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«Spectator»-Type Periodicals in International Perspective

Enlightened Moral Journalism in Europe and North America


Edited By Misia Sophia Doms

As soon as the Spectator model spread from England to continental Europe and began to be incorporated in French, Dutch and German translations and adaptions, the respective journalistic networks and negotiations regularly exceeded local, regional, and even national boundaries and took on international dimensions. The contributions of the present volume outline the historical development and the intricate literary, artistic, journalistic and scientific communication and distribution networks of the moral weeklies and periodical essays inspired by the Spectator prototype in Europe and North America. Thus, these periodicals become visible as parts and products of ramified learned and creative negotiations on genres, writing techniques and topics.

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The Spectatorial Press from the Holy Roman Empire.


Introductory Reflections

Abstract: The largest body of spectatorial writings in Europe, the German-language moral weeklies, have for a long time been neglected in academia. The introductory reflections aim to establish the reasons for this gap in research. They outline the characteristics of the German weeklies as described by Wolfgang Martens and the paradoxes inherent in this catalogue of genre criteria against the background of German Enlightenment philosophy.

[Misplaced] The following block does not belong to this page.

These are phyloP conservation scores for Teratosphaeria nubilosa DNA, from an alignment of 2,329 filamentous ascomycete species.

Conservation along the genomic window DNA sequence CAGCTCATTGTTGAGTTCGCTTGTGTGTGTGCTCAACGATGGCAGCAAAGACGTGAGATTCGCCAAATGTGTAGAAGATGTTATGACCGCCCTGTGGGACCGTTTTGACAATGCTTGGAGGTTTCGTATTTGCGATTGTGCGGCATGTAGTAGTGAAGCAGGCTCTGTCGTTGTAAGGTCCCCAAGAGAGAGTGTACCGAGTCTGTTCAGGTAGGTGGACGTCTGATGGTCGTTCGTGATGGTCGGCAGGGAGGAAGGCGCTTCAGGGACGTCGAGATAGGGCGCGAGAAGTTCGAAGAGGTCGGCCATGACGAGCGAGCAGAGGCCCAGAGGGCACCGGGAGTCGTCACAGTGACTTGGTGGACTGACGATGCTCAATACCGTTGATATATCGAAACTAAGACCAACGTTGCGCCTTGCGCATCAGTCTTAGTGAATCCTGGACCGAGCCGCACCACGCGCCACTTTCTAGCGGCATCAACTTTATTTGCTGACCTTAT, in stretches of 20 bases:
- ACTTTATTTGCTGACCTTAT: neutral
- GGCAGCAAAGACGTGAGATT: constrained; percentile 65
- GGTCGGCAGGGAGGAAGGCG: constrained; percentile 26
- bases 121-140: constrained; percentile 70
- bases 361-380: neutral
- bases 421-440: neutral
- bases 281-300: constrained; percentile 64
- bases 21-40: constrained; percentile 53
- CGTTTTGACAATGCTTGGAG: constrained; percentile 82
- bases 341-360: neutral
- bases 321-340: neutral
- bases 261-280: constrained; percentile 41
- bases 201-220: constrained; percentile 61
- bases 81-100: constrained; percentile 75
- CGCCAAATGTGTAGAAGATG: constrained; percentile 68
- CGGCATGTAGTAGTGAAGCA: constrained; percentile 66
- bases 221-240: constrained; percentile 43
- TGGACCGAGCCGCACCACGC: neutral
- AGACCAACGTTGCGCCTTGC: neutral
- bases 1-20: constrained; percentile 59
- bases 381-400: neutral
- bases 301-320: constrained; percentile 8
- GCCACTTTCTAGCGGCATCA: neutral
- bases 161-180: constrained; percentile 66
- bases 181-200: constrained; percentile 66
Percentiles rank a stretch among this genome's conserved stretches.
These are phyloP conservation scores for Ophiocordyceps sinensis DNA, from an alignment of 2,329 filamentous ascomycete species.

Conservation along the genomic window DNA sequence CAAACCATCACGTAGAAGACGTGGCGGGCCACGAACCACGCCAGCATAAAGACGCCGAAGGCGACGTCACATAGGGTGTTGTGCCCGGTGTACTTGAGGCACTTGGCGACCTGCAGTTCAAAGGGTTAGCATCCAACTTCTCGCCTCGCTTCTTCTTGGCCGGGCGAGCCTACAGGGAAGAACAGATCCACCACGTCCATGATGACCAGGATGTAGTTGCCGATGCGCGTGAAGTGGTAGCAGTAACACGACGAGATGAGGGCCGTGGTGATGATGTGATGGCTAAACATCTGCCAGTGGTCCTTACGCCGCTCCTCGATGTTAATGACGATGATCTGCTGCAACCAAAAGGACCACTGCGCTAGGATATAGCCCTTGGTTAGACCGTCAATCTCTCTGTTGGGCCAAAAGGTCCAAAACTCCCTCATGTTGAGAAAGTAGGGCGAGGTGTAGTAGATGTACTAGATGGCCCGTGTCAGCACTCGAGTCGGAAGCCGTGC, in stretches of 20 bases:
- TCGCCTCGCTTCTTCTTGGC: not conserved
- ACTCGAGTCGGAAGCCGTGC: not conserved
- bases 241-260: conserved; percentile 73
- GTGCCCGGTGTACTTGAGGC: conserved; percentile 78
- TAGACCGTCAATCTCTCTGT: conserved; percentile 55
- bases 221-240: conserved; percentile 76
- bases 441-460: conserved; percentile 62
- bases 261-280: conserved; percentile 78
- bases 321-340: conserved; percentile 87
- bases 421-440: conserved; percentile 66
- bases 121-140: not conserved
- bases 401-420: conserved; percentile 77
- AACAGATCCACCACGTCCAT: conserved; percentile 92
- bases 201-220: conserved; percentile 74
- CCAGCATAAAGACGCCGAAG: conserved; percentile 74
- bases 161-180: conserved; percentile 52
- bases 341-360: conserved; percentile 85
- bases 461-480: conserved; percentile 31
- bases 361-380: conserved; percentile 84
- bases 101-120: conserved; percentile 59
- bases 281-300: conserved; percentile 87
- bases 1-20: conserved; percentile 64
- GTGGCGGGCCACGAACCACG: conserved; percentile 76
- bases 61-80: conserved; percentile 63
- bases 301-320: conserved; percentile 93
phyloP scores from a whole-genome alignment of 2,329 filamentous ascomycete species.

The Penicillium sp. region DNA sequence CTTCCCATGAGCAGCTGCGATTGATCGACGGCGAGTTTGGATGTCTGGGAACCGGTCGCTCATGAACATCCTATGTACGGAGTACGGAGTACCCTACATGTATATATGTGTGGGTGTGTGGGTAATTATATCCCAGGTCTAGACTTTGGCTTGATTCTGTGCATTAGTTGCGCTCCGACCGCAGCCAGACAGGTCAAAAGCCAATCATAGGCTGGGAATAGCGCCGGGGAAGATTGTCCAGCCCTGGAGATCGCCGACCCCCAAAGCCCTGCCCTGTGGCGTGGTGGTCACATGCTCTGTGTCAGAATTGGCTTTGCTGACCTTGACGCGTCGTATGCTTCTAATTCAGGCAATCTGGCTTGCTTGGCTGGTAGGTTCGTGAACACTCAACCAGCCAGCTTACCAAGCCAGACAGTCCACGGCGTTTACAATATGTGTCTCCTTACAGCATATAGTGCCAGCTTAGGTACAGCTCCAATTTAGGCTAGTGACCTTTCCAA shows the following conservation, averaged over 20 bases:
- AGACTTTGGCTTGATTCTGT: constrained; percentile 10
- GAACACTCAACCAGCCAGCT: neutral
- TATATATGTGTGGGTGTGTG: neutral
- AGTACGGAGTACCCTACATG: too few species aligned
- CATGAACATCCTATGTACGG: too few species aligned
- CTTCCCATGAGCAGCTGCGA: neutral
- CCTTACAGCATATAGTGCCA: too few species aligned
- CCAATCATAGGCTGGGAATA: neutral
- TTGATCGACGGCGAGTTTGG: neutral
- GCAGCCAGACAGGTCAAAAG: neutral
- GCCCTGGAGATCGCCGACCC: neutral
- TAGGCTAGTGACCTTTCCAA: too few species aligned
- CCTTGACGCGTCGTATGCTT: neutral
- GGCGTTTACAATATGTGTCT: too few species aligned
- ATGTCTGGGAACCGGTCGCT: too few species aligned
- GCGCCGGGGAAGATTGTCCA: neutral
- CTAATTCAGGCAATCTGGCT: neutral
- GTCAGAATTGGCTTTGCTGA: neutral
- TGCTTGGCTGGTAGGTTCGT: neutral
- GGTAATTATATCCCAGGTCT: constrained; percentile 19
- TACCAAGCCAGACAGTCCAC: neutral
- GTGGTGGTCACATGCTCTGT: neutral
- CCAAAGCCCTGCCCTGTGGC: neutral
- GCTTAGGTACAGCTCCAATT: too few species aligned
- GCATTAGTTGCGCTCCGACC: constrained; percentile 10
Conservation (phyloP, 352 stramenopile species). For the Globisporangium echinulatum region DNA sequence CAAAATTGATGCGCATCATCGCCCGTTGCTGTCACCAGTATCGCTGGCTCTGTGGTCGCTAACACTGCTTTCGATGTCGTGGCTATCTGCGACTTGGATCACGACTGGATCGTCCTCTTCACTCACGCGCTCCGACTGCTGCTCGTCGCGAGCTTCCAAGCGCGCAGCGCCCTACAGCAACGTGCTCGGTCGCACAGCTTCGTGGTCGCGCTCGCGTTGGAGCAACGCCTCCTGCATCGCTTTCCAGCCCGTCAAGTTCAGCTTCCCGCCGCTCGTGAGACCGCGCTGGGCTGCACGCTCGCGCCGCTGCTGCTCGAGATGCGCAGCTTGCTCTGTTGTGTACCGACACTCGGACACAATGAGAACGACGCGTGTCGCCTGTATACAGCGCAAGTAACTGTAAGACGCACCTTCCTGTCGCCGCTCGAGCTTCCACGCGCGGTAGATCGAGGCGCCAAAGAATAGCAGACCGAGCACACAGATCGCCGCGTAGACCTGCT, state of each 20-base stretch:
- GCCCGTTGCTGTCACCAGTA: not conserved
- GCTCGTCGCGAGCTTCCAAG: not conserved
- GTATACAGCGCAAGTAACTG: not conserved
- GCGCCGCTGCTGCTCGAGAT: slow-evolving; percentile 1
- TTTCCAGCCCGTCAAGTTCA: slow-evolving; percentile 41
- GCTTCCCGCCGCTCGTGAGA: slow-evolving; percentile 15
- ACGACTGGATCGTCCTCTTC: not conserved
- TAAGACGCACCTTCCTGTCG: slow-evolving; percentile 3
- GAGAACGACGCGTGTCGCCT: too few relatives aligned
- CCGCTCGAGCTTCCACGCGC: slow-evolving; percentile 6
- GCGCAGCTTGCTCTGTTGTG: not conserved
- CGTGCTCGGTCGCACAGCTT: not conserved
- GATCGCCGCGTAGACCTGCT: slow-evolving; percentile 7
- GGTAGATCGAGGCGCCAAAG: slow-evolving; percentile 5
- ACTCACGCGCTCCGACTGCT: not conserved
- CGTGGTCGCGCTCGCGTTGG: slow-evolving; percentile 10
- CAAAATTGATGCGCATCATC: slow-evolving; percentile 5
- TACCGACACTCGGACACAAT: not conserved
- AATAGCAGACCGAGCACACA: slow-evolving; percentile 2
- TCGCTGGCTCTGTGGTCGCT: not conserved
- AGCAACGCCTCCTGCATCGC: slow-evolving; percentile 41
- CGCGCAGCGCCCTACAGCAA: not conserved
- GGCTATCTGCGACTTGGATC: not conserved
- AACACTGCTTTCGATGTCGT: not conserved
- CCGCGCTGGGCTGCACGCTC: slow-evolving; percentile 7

Keywords: German Spectator-type periodicals, German-language moral weeklies, spectatorial genre criteria

The German-language moral weeklies can be counted among the most important media to appear in the Habsburg Empire in the 18th century. Considering the current state of research1 on the subject, this proposition may sound like an exaggeration – for if it were true, then how could it have taken academics in the humanities so long to recognise this fact? The answer to this question is actually quite simple. It seems like they have only recently acquired and developed both the intellectual and technological resources necessary to appropriately deal with the subject matter in question. This assertion obviously needs some clarification. This introduction attempts to provide such explanations by focussing specifically on the history and the preconditions of academic research on moral weekly periodicals.2

The history of modern research on the topic begins with a rather harsh verdict by Joachim Kirchner, who wrote the first voluminous monograph on German periodicals, which was published in 1942/1958. Discussing the genesis and development of the Spectator-type periodicals, Kirchner speaks...

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